More time had passed, and still, the brothers remained apart, and nothing I could do would bring them back together.  I tried everything I knew and asked others advice on how to handle such situations, and nothing worked.

Then the inevitable happened, one brother got ill and was in hospital.  There was resistance from all sides on seeing each other.  Usually, I respect the wishes of the sick person, but this was too important to let slide.  So I was able to arrange a meeting between the two.  It was tense at first, and there were others in the room to carry the conversation, and the brothers just sat there, not looking at each other, and the tension in the room was heavy.

Then one of the kids asked what the hell this was all about?  It was as if the air was sucked out of the room and time stopped.  I was trying to find the nearest hole to climb in as I was the one that brought them all together.  I had visions of a fight breaking out right there in the hospital room.  After what seemed like hours, it was only second, but everyone was waiting for someone to say something.  Now keep in mind this is where I would usually inject some humor but I was paralyzed, and it was as if I could not speak.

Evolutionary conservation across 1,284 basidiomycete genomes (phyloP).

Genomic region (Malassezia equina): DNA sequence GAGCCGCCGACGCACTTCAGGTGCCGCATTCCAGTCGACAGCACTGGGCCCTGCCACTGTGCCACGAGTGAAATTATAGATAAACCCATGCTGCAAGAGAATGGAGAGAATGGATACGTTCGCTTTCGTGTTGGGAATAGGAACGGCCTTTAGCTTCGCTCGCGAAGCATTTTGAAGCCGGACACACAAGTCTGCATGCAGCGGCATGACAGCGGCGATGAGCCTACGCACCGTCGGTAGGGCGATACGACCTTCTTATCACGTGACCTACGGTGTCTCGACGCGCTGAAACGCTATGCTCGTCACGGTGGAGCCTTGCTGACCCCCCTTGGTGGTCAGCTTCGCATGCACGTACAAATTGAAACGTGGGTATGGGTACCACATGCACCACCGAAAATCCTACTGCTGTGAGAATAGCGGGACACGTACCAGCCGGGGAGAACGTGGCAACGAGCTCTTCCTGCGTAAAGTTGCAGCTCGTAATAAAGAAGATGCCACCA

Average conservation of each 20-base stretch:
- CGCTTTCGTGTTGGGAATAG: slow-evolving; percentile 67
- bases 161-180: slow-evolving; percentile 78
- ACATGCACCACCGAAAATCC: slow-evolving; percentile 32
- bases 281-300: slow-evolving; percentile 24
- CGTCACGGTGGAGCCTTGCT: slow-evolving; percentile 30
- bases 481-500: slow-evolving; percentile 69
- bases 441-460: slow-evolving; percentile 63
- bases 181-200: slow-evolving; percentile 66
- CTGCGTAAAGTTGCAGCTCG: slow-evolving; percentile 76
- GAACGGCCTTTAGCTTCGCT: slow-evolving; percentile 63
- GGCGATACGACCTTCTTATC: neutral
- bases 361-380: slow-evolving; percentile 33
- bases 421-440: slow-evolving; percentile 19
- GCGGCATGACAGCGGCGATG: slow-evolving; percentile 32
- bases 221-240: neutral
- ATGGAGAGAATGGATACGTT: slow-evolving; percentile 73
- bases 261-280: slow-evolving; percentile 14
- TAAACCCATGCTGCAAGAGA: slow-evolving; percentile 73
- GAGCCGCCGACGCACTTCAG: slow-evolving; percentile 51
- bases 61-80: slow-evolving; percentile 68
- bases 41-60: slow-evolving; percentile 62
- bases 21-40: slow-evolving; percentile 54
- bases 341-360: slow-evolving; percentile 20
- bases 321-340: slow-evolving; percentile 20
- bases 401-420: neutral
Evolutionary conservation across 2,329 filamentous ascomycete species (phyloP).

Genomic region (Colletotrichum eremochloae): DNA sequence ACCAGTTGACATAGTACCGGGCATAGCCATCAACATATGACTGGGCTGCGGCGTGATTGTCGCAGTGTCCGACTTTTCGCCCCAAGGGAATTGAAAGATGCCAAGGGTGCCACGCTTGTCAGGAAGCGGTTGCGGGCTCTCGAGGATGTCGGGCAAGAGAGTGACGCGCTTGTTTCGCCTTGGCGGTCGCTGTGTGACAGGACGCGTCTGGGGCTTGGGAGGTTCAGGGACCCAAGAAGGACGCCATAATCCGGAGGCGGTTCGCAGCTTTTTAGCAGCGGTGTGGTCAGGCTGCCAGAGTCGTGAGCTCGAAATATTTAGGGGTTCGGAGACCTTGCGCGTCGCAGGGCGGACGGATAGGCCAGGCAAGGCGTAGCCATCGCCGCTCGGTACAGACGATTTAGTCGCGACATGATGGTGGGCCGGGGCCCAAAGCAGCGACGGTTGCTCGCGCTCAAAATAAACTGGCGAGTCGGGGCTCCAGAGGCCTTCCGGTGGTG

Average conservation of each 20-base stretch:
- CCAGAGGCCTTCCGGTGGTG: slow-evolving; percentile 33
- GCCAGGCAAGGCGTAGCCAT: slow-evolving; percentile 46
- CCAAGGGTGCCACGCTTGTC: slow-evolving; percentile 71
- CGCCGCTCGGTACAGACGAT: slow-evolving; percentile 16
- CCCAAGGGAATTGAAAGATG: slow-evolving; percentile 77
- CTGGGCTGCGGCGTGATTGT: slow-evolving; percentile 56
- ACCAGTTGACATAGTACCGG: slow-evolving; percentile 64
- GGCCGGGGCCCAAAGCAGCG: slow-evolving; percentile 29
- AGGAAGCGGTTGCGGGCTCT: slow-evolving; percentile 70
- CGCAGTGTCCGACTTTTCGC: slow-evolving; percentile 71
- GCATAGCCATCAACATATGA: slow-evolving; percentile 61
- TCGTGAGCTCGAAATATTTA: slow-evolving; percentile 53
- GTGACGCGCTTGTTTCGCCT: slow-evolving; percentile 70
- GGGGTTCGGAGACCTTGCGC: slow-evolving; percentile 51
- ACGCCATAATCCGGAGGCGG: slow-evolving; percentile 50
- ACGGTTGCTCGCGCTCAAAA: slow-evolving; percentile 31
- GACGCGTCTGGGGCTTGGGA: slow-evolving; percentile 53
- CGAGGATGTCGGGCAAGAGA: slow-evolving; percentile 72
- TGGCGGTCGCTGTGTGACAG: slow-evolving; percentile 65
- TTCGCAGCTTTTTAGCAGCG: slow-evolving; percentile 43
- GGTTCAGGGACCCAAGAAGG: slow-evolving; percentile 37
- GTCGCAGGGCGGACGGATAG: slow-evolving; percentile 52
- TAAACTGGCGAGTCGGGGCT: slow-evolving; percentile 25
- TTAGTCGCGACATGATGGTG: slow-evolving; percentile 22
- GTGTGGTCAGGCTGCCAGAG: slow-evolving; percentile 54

Then the brother who was not sick said, you know, I really don’t know but whatever it was is not worth all of this nonsense, and got up, walked across the room, and gave his brother a hug and just like that, it was done.  They had been estranged for almost 20 years over something that no one could remember or even cared about anymore.  An entire generation had grown up while these two men were apart from each other over something no one could remember.

This is not the only story I have like this, there are many, and not all of them ended like this one did but I use this story as an illustration about what is being said in today’s Scripture passage.